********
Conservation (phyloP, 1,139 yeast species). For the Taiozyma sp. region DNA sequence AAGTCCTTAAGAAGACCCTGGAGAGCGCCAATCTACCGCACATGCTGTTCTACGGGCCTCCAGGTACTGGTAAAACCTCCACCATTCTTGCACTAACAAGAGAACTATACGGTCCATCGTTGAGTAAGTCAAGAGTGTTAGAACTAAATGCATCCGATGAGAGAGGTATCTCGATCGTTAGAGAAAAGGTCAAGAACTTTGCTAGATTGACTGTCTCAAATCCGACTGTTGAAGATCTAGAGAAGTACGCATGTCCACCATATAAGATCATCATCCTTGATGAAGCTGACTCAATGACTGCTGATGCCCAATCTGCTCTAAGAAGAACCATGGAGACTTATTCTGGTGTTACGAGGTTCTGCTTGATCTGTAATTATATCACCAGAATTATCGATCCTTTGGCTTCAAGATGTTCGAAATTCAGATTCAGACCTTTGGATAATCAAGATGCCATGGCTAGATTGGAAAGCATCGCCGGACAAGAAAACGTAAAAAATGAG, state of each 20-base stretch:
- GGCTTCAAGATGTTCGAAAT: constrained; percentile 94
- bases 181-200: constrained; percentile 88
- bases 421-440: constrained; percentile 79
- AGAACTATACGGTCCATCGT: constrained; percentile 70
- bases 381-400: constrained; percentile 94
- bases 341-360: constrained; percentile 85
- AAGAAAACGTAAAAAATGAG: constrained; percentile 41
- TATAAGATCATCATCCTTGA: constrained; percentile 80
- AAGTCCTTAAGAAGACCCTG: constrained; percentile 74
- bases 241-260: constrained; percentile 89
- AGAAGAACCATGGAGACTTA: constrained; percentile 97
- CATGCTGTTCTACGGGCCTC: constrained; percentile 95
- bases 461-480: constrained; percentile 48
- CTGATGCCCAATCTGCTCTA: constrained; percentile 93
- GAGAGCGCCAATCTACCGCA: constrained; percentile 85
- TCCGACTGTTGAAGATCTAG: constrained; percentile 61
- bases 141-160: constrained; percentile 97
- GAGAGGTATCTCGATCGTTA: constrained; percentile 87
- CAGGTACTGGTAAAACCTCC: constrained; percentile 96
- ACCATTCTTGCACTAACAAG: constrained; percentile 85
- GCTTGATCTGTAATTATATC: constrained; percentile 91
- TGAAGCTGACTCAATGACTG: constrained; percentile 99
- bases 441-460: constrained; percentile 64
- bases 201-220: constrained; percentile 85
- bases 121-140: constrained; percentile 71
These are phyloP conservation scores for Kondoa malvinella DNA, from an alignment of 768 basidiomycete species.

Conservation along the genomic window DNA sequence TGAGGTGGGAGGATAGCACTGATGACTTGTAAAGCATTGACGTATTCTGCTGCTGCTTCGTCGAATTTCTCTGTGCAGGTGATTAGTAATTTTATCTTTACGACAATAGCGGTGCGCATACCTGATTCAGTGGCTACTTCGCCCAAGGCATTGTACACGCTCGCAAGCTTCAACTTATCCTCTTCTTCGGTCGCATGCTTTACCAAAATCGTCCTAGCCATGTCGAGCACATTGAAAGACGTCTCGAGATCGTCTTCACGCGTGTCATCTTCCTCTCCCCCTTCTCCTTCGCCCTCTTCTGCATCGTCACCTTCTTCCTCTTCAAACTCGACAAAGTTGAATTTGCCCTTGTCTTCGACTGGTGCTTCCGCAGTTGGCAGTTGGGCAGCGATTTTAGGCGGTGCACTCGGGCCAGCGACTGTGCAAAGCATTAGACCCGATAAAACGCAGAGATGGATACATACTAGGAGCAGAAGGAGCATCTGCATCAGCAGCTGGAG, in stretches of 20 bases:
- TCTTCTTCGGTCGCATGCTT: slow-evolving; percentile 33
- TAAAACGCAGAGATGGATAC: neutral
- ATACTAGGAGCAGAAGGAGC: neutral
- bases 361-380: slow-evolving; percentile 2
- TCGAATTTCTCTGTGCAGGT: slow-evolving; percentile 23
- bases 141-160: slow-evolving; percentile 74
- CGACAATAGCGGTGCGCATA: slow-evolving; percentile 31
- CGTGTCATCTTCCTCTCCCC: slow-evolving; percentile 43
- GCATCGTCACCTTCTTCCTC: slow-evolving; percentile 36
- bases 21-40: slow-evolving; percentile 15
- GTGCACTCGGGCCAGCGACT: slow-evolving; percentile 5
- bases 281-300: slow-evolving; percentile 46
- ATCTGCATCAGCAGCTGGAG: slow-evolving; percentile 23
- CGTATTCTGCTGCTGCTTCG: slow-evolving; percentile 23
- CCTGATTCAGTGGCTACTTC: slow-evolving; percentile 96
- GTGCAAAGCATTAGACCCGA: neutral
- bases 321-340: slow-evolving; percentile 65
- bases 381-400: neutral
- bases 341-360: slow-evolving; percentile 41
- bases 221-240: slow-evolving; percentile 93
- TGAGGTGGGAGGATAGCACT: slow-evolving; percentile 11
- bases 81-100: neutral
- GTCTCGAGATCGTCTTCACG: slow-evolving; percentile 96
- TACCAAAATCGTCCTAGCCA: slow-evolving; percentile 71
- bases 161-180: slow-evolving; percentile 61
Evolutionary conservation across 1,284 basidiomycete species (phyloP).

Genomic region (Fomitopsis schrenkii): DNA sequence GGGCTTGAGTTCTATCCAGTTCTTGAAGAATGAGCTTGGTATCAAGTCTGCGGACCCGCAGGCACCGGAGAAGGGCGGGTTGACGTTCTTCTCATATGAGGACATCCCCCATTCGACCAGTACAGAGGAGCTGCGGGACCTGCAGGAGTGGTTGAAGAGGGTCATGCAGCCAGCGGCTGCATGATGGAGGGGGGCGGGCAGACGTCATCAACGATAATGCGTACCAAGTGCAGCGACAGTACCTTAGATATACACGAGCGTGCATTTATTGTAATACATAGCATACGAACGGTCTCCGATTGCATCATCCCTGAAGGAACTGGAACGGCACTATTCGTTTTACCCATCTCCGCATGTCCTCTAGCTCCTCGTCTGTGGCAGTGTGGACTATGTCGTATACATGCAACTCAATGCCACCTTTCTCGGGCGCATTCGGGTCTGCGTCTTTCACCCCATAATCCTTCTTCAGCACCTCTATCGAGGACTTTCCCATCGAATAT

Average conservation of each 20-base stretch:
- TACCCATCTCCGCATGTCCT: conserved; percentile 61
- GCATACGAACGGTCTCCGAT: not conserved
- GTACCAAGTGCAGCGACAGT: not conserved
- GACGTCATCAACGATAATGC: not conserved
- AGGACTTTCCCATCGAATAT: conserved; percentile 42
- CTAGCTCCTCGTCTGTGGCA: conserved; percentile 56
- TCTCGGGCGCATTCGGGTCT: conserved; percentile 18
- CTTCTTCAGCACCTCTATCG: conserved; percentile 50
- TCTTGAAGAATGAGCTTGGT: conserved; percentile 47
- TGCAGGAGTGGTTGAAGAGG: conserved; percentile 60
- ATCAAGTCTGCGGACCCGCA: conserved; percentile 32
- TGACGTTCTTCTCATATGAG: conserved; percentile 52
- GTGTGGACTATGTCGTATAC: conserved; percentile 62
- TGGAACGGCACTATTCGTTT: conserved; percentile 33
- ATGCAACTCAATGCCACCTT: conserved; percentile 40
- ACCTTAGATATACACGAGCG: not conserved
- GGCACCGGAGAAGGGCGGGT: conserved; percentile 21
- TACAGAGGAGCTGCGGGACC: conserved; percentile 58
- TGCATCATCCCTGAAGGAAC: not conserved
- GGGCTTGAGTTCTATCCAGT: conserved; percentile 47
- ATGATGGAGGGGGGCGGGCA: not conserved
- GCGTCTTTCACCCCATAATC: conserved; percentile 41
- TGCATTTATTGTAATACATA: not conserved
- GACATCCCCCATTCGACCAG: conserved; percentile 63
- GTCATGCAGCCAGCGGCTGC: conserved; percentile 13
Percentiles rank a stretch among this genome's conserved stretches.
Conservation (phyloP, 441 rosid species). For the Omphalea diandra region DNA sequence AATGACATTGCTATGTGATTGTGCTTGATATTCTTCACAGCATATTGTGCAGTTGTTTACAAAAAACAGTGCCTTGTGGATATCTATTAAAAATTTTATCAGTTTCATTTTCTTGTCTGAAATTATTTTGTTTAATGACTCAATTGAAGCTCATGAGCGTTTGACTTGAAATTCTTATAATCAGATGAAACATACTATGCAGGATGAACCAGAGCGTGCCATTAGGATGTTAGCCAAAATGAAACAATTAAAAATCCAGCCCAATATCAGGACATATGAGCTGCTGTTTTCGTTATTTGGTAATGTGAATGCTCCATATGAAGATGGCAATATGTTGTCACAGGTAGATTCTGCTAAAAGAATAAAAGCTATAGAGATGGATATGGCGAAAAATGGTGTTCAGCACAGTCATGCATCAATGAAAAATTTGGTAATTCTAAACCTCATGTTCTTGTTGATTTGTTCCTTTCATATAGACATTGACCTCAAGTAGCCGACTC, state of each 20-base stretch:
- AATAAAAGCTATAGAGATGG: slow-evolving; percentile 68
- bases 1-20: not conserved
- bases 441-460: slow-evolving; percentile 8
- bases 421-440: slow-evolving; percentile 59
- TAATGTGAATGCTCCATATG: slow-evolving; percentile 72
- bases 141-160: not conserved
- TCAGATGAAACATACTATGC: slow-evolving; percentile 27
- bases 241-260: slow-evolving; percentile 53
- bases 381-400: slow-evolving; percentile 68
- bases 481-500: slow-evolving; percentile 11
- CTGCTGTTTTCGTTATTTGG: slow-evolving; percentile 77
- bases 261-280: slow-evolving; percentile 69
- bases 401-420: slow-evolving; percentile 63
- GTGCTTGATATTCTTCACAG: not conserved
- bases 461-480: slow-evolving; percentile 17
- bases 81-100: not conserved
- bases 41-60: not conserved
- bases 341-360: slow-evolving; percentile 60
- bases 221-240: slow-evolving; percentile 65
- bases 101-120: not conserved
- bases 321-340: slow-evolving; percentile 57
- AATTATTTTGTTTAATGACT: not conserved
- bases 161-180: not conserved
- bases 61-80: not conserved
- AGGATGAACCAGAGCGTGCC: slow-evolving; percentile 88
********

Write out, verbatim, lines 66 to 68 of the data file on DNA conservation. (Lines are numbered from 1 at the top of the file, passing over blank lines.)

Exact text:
- TGCAGGAGTGGTTGAAGAGG: conserved; percentile 60
- ATCAAGTCTGCGGACCCGCA: conserved; percentile 32
- TGACGTTCTTCTCATATGAG: conserved; percentile 52